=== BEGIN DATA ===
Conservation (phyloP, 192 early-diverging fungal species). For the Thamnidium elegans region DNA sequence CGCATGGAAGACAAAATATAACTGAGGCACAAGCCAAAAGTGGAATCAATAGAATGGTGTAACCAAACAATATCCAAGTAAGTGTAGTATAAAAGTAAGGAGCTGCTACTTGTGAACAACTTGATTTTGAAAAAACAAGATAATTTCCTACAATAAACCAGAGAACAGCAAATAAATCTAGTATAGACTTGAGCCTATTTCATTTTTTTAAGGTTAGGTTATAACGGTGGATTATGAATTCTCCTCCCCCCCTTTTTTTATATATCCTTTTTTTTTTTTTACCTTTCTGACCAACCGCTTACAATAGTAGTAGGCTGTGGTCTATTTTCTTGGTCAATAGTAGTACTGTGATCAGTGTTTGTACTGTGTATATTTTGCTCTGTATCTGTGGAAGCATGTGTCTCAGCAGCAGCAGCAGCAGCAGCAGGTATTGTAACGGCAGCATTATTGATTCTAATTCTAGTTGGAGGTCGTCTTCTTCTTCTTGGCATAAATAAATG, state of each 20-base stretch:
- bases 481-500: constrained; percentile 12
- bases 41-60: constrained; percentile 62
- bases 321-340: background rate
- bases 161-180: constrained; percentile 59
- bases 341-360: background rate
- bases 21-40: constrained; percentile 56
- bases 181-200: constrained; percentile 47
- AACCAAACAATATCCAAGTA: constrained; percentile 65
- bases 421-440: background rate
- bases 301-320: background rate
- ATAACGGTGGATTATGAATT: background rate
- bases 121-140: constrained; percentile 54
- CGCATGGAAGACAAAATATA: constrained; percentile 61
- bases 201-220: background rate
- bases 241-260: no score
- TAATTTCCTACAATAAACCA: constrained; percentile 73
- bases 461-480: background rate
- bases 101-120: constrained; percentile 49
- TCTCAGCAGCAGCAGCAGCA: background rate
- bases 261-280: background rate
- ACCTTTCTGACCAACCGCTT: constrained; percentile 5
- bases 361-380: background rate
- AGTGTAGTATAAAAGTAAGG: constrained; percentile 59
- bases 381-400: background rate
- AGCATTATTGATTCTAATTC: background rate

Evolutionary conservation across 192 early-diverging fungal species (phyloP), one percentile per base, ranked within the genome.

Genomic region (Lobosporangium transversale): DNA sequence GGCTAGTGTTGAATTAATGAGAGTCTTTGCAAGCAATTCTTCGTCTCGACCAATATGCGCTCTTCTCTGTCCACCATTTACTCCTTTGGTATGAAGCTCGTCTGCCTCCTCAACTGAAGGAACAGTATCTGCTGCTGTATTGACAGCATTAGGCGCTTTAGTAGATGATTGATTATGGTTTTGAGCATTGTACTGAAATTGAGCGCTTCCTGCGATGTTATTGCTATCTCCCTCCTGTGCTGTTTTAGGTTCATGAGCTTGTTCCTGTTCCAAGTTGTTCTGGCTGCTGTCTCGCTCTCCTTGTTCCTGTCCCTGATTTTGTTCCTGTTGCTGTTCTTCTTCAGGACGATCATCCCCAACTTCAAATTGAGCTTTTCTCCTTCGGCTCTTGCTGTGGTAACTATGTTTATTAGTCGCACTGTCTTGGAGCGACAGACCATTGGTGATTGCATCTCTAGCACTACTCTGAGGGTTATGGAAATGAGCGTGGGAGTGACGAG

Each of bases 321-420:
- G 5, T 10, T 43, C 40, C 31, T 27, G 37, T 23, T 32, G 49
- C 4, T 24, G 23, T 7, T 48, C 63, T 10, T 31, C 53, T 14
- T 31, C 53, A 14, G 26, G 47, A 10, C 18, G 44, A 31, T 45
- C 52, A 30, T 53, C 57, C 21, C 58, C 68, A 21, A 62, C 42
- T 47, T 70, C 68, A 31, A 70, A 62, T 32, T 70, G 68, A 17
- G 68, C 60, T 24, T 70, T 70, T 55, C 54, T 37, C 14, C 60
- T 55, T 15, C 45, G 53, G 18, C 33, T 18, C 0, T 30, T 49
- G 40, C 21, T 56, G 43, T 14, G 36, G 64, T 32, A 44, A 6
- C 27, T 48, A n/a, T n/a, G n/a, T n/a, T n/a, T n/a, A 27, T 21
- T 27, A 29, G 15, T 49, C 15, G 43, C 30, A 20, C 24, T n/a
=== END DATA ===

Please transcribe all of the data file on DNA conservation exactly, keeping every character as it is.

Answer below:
Conservation (phyloP, 192 early-diverging fungal species). For the Thamnidium elegans region DNA sequence CGCATGGAAGACAAAATATAACTGAGGCACAAGCCAAAAGTGGAATCAATAGAATGGTGTAACCAAACAATATCCAAGTAAGTGTAGTATAAAAGTAAGGAGCTGCTACTTGTGAACAACTTGATTTTGAAAAAACAAGATAATTTCCTACAATAAACCAGAGAACAGCAAATAAATCTAGTATAGACTTGAGCCTATTTCATTTTTTTAAGGTTAGGTTATAACGGTGGATTATGAATTCTCCTCCCCCCCTTTTTTTATATATCCTTTTTTTTTTTTTACCTTTCTGACCAACCGCTTACAATAGTAGTAGGCTGTGGTCTATTTTCTTGGTCAATAGTAGTACTGTGATCAGTGTTTGTACTGTGTATATTTTGCTCTGTATCTGTGGAAGCATGTGTCTCAGCAGCAGCAGCAGCAGCAGCAGGTATTGTAACGGCAGCATTATTGATTCTAATTCTAGTTGGAGGTCGTCTTCTTCTTCTTGGCATAAATAAATG, state of each 20-base stretch:
- bases 481-500: constrained; percentile 12
- bases 41-60: constrained; percentile 62
- bases 321-340: background rate
- bases 161-180: constrained; percentile 59
- bases 341-360: background rate
- bases 21-40: constrained; percentile 56
- bases 181-200: constrained; percentile 47
- AACCAAACAATATCCAAGTA: constrained; percentile 65
- bases 421-440: background rate
- bases 301-320: background rate
- ATAACGGTGGATTATGAATT: background rate
- bases 121-140: constrained; percentile 54
- CGCATGGAAGACAAAATATA: constrained; percentile 61
- bases 201-220: background rate
- bases 241-260: no score
- TAATTTCCTACAATAAACCA: constrained; percentile 73
- bases 461-480: background rate
- bases 101-120: constrained; percentile 49
- TCTCAGCAGCAGCAGCAGCA: background rate
- bases 261-280: background rate
- ACCTTTCTGACCAACCGCTT: constrained; percentile 5
- bases 361-380: background rate
- AGTGTAGTATAAAAGTAAGG: constrained; percentile 59
- bases 381-400: background rate
- AGCATTATTGATTCTAATTC: background rate

Evolutionary conservation across 192 early-diverging fungal species (phyloP), one percentile per base, ranked within the genome.

Genomic region (Lobosporangium transversale): DNA sequence GGCTAGTGTTGAATTAATGAGAGTCTTTGCAAGCAATTCTTCGTCTCGACCAATATGCGCTCTTCTCTGTCCACCATTTACTCCTTTGGTATGAAGCTCGTCTGCCTCCTCAACTGAAGGAACAGTATCTGCTGCTGTATTGACAGCATTAGGCGCTTTAGTAGATGATTGATTATGGTTTTGAGCATTGTACTGAAATTGAGCGCTTCCTGCGATGTTATTGCTATCTCCCTCCTGTGCTGTTTTAGGTTCATGAGCTTGTTCCTGTTCCAAGTTGTTCTGGCTGCTGTCTCGCTCTCCTTGTTCCTGTCCCTGATTTTGTTCCTGTTGCTGTTCTTCTTCAGGACGATCATCCCCAACTTCAAATTGAGCTTTTCTCCTTCGGCTCTTGCTGTGGTAACTATGTTTATTAGTCGCACTGTCTTGGAGCGACAGACCATTGGTGATTGCATCTCTAGCACTACTCTGAGGGTTATGGAAATGAGCGTGGGAGTGACGAG

Each of bases 321-420:
- G 5, T 10, T 43, C 40, C 31, T 27, G 37, T 23, T 32, G 49
- C 4, T 24, G 23, T 7, T 48, C 63, T 10, T 31, C 53, T 14
- T 31, C 53, A 14, G 26, G 47, A 10, C 18, G 44, A 31, T 45
- C 52, A 30, T 53, C 57, C 21, C 58, C 68, A 21, A 62, C 42
- T 47, T 70, C 68, A 31, A 70, A 62, T 32, T 70, G 68, A 17
- G 68, C 60, T 24, T 70, T 70, T 55, C 54, T 37, C 14, C 60
- T 55, T 15, C 45, G 53, G 18, C 33, T 18, C 0, T 30, T 49
- G 40, C 21, T 56, G 43, T 14, G 36, G 64, T 32, A 44, A 6
- C 27, T 48, A n/a, T n/a, G n/a, T n/a, T n/a, T n/a, A 27, T 21
- T 27, A 29, G 15, T 49, C 15, G 43, C 30, A 20, C 24, T n/a